The approval is one of several controversial moves the Government made before entering caretaker mode, where such decisions would be impossible, including approving Adani’s two groundwater management plans for it’s proposed Carmichael coal mine.
At a federal level, both Labor and the Coalition support the development of uranium mining in Australia.
‘Where are all the next generation of our kids going to go’
Yeelirrie is one of Australia’s largest uranium deposits, and Cameco is the world’s largest uranium producer.
The company said the mine was expected to produce up to 7500 tonnes of yellow cake concentrate over a 15-year period.
Over its life, the mine would produce around 36 million tonnes of radioactive waste, which would be stored at the site.
The West Australian EPA’s recommendation to block the mine was based primarily on the impacts the mine would have on animals that live in groundwater, called stygofauna.
Dr Tom Hatton, chairman of the West Australian EPA said there was more stygofauna in the area near the mine “than anywhere else in the northern Goldfields”.
“The stygofauna habitat at Yeelirrie is particularly rich, with 73 species recorded,” Dr Hatton said in 2017.
The federal approval is conditional on Cameco producing a groundwater management plan, which manages the risks to those animals.
It also has a number of other conditions, including surveys to confirm reports of night parrots in the area, and if they are found, a night parrot management plan would be required.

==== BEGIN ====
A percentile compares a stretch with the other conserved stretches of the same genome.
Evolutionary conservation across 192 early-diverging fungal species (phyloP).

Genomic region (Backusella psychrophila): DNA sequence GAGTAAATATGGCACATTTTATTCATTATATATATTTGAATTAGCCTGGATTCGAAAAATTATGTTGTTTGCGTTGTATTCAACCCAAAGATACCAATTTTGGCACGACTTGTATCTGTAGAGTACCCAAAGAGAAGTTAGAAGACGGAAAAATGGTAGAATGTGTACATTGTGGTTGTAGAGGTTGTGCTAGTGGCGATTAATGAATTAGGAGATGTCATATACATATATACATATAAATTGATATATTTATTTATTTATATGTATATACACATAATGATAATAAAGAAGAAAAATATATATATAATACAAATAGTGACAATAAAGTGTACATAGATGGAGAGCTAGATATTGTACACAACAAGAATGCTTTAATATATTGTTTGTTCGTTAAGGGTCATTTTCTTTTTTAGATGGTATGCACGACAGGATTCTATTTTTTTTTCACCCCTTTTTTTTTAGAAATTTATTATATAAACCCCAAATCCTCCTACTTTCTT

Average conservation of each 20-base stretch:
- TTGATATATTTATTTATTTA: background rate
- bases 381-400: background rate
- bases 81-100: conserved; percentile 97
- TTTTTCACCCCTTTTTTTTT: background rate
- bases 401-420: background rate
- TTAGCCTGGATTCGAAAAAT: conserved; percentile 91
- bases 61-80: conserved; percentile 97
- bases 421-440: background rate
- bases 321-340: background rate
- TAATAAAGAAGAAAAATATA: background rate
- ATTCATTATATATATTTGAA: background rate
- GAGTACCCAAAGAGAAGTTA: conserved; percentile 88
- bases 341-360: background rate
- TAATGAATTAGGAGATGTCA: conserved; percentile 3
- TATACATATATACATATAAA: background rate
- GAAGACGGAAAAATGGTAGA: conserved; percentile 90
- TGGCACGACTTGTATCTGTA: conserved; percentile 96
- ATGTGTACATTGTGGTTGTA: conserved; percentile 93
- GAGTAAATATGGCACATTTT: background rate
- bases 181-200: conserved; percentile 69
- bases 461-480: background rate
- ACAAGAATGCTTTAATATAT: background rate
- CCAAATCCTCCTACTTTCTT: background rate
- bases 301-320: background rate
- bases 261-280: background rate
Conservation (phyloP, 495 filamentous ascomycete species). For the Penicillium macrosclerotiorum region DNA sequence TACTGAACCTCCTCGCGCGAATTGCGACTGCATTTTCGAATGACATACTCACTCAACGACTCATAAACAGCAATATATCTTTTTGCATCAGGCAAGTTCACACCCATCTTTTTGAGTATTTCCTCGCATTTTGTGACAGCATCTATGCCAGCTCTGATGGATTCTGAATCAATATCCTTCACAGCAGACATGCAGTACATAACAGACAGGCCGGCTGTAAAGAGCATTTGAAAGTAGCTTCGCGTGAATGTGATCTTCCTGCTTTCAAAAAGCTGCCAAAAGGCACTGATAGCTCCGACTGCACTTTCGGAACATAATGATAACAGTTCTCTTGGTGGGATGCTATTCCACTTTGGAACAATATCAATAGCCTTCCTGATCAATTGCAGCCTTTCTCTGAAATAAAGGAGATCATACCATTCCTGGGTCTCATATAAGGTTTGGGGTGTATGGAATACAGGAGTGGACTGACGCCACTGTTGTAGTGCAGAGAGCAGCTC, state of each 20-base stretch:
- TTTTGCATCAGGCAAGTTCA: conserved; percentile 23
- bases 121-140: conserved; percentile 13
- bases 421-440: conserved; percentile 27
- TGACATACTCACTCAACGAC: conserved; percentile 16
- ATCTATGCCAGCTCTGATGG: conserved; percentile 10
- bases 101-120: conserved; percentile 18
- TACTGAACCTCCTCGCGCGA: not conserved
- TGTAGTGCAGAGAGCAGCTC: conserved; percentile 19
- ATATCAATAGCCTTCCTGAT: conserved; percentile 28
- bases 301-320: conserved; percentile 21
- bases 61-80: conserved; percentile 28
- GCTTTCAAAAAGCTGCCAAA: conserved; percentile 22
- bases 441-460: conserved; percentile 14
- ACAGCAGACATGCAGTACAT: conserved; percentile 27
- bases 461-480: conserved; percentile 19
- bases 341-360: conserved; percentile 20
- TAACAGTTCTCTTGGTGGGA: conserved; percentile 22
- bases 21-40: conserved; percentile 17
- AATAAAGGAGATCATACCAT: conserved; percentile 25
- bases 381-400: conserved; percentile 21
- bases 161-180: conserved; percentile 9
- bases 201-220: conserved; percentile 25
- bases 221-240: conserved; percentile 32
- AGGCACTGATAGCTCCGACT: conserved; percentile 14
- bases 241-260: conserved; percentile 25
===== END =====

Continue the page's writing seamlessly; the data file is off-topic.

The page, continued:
Ms Abdullah told the ABC she and her family have used the area for years to hunt and camp.
“Where are all the next generation of our kids going to go,” Ms Abdullah asked.
“It’s going to be destroyed by this mining company.”
Mr Williamson said Cameco’s “highest priorities are protection of our people and the environment”.
“We’ve invested heavily in environmental approvals and will continue to work with both the state and federal government to ensure that the project is implemented in an appropriate way,” he said.
Ms Price’s spokesman said: “The Yeelirrie project was approved subject to 32 strict conditions to avoid and mitigate potential environmental impacts.”
“With the conditions in place, the minister is satisfied that risks to the environment will be appropriately managed and balanced against the social and economic benefits of the project,” he said.
Ongoing court challenges
In October, it was reported that Ms Price would not approve the mine before the court case in Western Australia was resolved.
“My department advised that it was prudent to wait for the result of the WA Supreme Court proceedings before finalising the Federal assessment,” she reportedly told the Kalgoorlie Miner.
“This ensures that we know the state decision is valid and we can avoid overlapping with any state approval conditions.”
Cameco told the ABC there was no link between the West Australian court case, and the federal approval.
“We made that point to the federal minister, and the department agreed, and on the basis of that they continued to assess the federal approval,” Mr Williamson said.
The spokesman for Ms Price said: “The West Australian Supreme Court matter is separate from the Commonwealth Approval process and does not prevent the Minister from making a determination.”